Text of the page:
Heavy duty

Heft, by Liz Moore, Hutchinson, RRP£9.99/Norton, $24.95, 352 pages

Something is afoot in the shrunken world of gigantic Arthur Opp. This vastly obese, unemployed professor who has not left his Brooklyn home in years has received a phone call; one, he realises, that could crack the shell of his solitude.

The call is from Charlene, an undistinguished former student with whom he has been corresponding for years but whose communications had lately petered out. Arthur has never told her that his tales of friends and colleagues are bogus (he was fired by the college long ago), or that he last ventured as far as his stoop on 9/11, or that he is “colossally fat”.

As this nuanced and poignant novel opens, Arthur is confessing his omissions – he seems instantly too gentle a soul to have them labelled lies – in a letter to Charlene. Her single, clumsy call has delivered a surge of hope. And if the nature of his solitariness is not to be terminal, he must, finally, risk revealing that he doesn’t see friends in Manhattan, much less hobnob in England with a “celebrated” brother. In fact, he is too fat even to make it up to his house’s top storey.

Over in Yonkers, though, Charlene too has been keeping her own counsel. She reveals that she has a teenage son, Kel, and though she has engineered a place for him at a private school, she needs her old tutor to keep the athletically gifted boy on academic course. Charlene’s own intellectual explorations at Professor Opp’s night class had been embarrassing (Medea was “selfish”) and yet there was a hunger for what academic rigour could bring.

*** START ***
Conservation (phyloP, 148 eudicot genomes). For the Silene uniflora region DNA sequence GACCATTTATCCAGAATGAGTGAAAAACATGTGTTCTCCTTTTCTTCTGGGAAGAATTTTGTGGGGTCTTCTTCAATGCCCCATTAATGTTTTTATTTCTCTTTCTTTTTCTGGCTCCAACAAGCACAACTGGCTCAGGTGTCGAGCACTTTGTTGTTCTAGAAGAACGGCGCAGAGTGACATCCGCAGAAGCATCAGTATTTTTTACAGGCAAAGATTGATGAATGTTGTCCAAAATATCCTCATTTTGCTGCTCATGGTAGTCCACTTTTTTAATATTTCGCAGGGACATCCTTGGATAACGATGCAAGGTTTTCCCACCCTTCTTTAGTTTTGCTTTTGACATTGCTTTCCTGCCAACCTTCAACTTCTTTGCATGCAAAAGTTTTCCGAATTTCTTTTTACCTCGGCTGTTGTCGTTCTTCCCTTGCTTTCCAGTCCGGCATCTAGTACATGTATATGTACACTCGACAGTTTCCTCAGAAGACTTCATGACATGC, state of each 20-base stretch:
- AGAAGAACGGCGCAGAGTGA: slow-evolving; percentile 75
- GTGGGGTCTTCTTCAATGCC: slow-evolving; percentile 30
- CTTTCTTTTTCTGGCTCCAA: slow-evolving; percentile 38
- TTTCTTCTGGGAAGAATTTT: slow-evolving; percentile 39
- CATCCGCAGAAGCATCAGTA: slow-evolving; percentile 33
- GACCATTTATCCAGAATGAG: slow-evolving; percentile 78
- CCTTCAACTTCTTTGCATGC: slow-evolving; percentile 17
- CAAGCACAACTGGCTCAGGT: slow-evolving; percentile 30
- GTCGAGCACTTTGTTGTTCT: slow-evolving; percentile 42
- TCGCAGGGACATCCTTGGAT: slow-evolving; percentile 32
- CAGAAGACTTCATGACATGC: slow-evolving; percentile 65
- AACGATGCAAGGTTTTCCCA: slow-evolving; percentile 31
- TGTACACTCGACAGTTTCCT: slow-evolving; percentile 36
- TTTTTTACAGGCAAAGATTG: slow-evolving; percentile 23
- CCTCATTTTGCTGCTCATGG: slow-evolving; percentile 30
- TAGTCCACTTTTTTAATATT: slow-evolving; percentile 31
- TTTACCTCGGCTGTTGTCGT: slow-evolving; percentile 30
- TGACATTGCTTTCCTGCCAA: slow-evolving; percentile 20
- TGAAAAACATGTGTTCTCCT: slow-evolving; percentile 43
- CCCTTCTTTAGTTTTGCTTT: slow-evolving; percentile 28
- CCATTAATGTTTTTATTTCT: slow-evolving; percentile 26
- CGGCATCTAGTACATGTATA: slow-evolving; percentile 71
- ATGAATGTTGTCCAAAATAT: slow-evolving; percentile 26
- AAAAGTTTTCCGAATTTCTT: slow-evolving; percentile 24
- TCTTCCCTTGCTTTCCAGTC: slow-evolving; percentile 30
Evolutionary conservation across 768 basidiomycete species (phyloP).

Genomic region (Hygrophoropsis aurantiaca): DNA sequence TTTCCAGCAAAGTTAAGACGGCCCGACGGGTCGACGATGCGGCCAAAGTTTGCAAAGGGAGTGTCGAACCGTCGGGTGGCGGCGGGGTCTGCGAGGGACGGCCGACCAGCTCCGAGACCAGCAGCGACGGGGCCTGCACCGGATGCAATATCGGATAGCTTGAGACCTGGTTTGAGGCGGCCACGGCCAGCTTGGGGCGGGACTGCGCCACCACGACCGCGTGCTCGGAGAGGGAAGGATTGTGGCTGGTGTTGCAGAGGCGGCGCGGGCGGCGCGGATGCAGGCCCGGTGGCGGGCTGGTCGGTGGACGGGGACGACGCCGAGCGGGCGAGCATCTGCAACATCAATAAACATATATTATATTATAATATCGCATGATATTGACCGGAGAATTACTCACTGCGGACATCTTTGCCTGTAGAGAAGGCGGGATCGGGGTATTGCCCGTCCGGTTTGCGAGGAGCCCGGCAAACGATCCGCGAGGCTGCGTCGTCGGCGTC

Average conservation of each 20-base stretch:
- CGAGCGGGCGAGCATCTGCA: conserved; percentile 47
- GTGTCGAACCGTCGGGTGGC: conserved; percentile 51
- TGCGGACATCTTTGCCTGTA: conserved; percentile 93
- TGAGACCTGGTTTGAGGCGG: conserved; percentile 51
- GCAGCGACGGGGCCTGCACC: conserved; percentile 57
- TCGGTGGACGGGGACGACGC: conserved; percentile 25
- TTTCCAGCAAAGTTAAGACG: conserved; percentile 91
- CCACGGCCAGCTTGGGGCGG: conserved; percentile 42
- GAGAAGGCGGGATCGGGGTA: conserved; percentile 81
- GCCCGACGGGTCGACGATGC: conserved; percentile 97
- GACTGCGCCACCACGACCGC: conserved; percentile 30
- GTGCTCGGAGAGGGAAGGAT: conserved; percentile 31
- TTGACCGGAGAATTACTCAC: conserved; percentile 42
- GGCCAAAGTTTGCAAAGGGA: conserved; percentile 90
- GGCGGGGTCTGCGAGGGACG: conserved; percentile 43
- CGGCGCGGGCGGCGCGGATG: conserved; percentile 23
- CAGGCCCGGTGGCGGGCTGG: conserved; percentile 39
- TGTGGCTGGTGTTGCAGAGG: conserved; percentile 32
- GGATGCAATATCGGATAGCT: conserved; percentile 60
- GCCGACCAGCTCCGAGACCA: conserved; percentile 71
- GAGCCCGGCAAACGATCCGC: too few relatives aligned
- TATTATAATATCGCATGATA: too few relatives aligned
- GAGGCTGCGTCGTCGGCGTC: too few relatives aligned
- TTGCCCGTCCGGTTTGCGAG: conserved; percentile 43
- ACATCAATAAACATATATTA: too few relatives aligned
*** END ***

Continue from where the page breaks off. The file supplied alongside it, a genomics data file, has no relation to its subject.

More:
Arthur had recognised her clunky inability to fit in and her genuine bafflement at the hard world about her; theirs was the kinship of the lonely. That kinship has sustained him for years but when the narrative moves beyond Arthur’s doormat it is picked up not by Charlene but by the teenage Kel, whose existence has even propelled Arthur into hiring a cleaner to tame the chaos of his home.

Kel, too, is an outsider – yanked out of Yonkers by day for the glossy school that employs his mother as a secretary – but a more adept one, thanks to an easy-come likableness and a promising baseball career. He is learning to negotiate the absence of a father and, increasingly, of a mother. Charlene is all over him, in terms of her ambitions, and yet she is inexorably abandoning him to her failures. Still a boy, Kel thinks that if he can make a pile of money as an athlete he can force her into happiness. Moore’s rendering of a child in emotional hock to a parent is superb.

Indeed, each of the three acutely written principals of Moore’s second novel hooks the reader in a heartbeat. Heft is an understated yet intensely emotional work and, without revealing too much about how it develops, is far more sophisticated than its somewhat chick-litty cover suggests.

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